He said NATO “some weeks ago” also increased the readiness of its Response Force. “This response force [is] composed of different elements and the lead element of the NATO Response Force consists of around 5000 troops. It’s currently led by France. But also other Allies contribute troops to this lead element, and it can be deployed within days.”
Russian Deputy Foreign Minister Alexander Grushko told Interfax news agency on Wednesday that Russia will “study” the NATO proposal.
“We will read it. Study it. The partners studied our project for almost a month and a half,” he said.
Prior to the responses to Russia’s demands, Russian Foreign Minister Sergey Lavrov told Russian lawmakers on Wednesday that he and other top officials will advise President Vladimir Putin on the next steps, reported The Associated Press.
“If the West continues its aggressive course, Moscow will take the necessary retaliatory measures,” Lavrov said, adding, “We won’t allow our proposals to be drowned in endless discussions.”
US Tells Americans to ‘Strongly Consider Leaving’ Ukraine
The U.S. State Department on Jan. 23 ordered the evacuation of family members of staff from its Kyiv embassy in Ukraine and urged for all Americans in Ukraine to “consider departing now using commercial or other privately available transportation options.”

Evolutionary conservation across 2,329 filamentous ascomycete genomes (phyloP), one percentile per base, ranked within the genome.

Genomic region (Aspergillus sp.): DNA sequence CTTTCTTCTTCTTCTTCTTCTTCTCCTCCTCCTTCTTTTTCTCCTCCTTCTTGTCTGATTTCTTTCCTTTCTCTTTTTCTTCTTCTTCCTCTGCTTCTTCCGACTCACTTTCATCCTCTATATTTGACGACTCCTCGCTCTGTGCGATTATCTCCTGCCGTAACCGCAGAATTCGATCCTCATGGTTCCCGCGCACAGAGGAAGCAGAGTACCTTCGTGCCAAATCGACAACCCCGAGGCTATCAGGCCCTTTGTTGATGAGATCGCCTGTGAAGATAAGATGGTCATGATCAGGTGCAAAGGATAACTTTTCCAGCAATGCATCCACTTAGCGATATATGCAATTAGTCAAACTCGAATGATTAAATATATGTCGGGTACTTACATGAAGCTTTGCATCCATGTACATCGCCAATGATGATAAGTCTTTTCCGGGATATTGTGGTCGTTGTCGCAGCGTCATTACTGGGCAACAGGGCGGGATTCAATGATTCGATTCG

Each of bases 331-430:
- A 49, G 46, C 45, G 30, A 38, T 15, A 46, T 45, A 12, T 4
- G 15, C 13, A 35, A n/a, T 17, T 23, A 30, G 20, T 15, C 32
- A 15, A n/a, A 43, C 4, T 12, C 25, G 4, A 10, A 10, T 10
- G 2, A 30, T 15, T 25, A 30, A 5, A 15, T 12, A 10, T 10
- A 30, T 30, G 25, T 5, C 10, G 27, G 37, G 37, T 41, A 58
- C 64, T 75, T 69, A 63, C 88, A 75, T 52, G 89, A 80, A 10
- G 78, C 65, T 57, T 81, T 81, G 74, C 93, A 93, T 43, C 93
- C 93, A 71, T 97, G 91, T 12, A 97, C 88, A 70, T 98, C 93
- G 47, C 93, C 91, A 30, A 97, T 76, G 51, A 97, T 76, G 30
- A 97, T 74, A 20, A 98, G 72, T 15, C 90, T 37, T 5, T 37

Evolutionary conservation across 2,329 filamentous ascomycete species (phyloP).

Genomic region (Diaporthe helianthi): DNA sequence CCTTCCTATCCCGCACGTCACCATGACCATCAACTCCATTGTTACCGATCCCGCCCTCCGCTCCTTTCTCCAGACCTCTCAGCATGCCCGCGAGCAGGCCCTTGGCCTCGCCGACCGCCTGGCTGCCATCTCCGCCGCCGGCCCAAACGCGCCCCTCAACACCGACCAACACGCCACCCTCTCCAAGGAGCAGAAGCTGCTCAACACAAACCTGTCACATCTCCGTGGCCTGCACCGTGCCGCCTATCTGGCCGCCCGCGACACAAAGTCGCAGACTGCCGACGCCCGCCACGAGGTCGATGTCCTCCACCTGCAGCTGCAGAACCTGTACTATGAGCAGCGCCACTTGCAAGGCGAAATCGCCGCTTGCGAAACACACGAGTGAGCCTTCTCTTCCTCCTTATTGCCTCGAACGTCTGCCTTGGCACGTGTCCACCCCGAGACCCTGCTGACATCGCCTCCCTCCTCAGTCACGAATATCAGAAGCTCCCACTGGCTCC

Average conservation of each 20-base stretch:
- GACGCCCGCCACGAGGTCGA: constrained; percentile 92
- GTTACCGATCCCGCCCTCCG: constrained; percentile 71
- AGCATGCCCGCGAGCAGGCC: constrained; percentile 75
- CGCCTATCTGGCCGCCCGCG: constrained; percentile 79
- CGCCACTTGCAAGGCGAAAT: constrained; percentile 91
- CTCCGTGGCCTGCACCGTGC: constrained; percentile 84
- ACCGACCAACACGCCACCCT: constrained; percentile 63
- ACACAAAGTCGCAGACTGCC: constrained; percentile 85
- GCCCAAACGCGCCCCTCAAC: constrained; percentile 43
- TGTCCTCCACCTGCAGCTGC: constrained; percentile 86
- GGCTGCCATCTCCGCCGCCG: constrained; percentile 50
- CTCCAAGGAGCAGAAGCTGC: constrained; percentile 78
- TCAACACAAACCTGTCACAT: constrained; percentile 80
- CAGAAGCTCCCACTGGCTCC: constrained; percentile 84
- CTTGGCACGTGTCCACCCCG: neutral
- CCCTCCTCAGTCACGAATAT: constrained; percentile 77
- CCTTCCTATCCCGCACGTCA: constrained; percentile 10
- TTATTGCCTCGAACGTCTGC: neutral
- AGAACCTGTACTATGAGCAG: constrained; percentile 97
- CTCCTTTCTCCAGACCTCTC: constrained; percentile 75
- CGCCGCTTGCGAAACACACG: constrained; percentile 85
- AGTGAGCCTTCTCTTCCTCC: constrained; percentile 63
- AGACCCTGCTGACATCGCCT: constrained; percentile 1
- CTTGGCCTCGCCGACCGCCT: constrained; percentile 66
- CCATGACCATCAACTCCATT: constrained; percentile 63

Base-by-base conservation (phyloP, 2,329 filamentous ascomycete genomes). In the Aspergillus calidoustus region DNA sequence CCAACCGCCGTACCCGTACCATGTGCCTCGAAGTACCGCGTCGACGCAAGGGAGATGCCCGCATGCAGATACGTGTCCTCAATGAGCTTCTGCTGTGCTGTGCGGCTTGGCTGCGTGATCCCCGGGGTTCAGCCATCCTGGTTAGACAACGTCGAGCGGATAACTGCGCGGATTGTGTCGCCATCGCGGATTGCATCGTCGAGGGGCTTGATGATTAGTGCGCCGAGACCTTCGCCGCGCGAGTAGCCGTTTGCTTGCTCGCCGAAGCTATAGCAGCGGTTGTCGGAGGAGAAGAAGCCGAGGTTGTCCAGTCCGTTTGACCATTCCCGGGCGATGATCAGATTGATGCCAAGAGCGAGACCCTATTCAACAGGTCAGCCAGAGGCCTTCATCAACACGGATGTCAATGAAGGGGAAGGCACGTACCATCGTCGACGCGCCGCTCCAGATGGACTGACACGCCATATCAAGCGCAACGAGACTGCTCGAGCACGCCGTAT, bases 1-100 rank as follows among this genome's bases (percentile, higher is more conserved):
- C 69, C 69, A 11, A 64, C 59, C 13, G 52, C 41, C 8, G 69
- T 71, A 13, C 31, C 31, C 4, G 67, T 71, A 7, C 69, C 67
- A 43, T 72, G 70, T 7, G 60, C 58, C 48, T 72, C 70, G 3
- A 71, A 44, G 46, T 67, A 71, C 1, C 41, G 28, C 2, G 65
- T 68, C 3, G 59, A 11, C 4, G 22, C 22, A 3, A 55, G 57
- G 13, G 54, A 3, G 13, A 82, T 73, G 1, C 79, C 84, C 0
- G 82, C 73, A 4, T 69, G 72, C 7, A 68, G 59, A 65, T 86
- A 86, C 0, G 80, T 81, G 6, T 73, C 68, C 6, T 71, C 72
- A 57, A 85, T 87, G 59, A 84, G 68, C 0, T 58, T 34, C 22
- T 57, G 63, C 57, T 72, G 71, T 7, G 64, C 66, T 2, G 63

Blinken on Wednesday reiterated that Americans should “strongly consider leaving” Ukraine, adding that the embassy “may extend loans to those who can’t afford the cost of a commercial ticket.”
“If Russia invades, civilians—including Americans still in Ukraine—could be caught in a conflict zone between combatant forces,” he warned. “The U.S. Government may not be in a position to aid individuals in these circumstances. This has long been the case in conflict zones around the world.”
Separately, Oleksii Reznikov, Ukraine’s Minister of Defense, told Ukrainian citizens on Jan. 24 that, at the current time, “there are no grounds to believe” that Moscow is preparing an invasion in the near future, and there is no need for citizens “to have [their] bags packed.”
President Joe Biden is considering whether to deploy U.S. troops to Eastern Europe to join efforts to defend Ukraine and allied countries. The Pentagon announced on Jan. 24 that, should the situation warrant, 8,500 American troops are at a “heightened readiness to deploy.”